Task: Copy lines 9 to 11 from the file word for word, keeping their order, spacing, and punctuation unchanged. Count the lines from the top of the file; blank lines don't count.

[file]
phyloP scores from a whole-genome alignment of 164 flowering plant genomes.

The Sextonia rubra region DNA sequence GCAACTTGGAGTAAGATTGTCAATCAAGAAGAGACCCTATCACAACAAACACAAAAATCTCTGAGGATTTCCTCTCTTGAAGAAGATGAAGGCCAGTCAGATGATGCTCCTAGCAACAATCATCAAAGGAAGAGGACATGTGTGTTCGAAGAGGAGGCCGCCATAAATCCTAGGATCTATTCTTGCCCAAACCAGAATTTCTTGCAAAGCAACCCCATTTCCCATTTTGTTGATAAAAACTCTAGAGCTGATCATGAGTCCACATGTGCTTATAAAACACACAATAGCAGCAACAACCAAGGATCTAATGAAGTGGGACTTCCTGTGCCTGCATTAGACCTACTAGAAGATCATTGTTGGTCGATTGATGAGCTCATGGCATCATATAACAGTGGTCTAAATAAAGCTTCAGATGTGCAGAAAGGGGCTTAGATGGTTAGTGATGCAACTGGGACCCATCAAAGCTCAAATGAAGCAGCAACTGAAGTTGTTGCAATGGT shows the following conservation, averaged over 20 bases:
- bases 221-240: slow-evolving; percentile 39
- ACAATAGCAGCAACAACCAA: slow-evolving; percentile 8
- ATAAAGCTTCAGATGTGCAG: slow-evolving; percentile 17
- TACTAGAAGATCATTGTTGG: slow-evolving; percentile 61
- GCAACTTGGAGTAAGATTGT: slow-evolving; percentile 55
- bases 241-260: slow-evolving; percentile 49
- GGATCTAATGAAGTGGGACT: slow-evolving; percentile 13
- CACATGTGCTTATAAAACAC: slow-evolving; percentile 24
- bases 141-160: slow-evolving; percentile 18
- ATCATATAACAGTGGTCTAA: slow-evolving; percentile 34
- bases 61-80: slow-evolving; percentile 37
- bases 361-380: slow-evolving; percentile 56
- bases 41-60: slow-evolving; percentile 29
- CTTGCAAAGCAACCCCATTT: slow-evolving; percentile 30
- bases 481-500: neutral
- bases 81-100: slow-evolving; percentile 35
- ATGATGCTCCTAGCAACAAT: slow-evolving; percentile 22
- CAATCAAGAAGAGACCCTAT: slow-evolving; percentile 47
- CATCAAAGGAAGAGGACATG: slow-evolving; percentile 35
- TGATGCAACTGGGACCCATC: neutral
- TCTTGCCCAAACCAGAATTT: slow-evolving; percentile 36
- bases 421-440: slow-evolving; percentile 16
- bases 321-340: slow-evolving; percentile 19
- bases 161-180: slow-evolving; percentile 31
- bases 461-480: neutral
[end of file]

- GGATCTAATGAAGTGGGACT: slow-evolving; percentile 13
- CACATGTGCTTATAAAACAC: slow-evolving; percentile 24
- bases 141-160: slow-evolving; percentile 18